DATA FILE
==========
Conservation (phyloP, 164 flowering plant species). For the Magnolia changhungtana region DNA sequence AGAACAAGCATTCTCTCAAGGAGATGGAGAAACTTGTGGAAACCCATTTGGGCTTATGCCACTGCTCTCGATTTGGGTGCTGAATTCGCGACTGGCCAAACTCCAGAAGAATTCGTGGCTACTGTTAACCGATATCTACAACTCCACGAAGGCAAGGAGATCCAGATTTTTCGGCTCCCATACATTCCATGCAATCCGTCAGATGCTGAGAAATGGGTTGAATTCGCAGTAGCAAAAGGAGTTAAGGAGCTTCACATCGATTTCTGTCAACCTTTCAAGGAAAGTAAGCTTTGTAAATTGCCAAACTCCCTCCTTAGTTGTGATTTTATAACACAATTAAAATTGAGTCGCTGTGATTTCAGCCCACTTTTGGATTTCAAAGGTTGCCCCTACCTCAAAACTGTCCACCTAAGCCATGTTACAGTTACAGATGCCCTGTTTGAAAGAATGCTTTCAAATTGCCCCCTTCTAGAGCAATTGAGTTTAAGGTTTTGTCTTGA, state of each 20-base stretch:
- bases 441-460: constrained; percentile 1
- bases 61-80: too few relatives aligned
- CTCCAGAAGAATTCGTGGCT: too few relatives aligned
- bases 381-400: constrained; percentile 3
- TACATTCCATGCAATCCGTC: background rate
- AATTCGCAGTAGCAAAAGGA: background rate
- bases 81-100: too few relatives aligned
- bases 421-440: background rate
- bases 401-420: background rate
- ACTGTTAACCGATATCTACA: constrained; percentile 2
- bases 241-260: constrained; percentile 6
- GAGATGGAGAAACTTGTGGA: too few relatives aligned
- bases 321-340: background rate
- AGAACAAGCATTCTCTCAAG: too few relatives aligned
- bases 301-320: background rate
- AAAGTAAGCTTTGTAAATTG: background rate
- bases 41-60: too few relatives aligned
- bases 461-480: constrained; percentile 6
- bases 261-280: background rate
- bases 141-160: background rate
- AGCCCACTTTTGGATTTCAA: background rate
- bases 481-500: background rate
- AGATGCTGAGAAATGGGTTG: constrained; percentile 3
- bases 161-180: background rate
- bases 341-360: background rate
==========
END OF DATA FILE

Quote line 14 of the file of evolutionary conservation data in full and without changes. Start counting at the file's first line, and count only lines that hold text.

- bases 321-340: background rate